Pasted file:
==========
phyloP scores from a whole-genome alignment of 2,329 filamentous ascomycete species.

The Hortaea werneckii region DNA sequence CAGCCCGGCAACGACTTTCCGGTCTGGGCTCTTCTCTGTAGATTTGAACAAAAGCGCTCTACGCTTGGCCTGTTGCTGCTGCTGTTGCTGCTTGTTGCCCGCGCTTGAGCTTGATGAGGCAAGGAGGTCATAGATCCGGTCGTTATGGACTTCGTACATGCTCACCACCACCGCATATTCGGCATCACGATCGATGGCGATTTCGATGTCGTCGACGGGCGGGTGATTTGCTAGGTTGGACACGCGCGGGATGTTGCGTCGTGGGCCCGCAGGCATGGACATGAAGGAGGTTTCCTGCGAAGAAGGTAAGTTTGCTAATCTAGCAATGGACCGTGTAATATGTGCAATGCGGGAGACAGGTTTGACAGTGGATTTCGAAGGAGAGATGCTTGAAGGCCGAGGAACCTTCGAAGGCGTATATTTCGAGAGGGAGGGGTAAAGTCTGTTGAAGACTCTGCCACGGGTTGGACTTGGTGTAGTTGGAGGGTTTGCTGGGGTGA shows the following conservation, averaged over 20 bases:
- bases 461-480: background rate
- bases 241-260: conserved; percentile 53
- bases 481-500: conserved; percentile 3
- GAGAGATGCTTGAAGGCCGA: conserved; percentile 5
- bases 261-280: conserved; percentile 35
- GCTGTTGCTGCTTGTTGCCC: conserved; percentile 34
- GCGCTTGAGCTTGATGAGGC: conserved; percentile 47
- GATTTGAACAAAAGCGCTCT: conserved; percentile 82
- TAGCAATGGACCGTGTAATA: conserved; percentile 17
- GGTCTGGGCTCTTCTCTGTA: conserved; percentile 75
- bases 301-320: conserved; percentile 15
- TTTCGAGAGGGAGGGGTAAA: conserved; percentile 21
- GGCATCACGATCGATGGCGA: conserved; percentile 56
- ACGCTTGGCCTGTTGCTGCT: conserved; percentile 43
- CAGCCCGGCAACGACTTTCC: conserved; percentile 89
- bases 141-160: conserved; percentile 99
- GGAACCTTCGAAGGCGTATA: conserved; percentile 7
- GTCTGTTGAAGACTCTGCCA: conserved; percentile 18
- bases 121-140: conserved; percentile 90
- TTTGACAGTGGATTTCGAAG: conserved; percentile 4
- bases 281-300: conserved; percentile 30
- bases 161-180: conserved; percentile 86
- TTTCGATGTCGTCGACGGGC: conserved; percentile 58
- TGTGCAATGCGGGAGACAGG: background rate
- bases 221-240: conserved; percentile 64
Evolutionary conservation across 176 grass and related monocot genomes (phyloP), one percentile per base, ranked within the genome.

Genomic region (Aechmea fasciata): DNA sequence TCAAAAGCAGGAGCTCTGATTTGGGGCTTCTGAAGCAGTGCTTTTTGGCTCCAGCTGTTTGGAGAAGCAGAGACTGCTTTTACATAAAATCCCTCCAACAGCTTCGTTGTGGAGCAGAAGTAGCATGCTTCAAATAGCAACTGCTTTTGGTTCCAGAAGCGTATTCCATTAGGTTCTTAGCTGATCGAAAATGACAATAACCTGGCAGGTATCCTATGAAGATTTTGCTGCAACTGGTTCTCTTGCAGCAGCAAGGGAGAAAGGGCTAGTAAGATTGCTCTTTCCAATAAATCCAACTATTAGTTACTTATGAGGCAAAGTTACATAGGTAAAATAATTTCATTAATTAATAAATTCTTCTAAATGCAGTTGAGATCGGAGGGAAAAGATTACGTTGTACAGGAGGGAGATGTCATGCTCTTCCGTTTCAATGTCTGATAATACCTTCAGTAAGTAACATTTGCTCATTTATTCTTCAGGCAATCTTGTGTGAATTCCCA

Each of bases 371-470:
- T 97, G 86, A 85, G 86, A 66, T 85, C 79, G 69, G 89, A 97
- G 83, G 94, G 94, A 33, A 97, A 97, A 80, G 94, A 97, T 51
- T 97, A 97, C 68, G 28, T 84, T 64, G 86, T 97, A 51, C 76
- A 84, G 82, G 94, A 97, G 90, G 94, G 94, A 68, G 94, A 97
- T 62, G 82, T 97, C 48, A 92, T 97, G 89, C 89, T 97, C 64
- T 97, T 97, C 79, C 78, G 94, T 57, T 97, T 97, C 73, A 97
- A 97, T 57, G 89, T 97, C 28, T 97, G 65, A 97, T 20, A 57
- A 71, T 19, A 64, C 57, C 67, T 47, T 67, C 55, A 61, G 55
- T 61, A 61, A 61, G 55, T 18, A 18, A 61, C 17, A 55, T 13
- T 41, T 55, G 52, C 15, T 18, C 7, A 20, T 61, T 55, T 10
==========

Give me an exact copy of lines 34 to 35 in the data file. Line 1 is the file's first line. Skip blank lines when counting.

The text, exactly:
- A 84, G 82, G 94, A 97, G 90, G 94, G 94, A 68, G 94, A 97
- T 62, G 82, T 97, C 48, A 92, T 97, G 89, C 89, T 97, C 64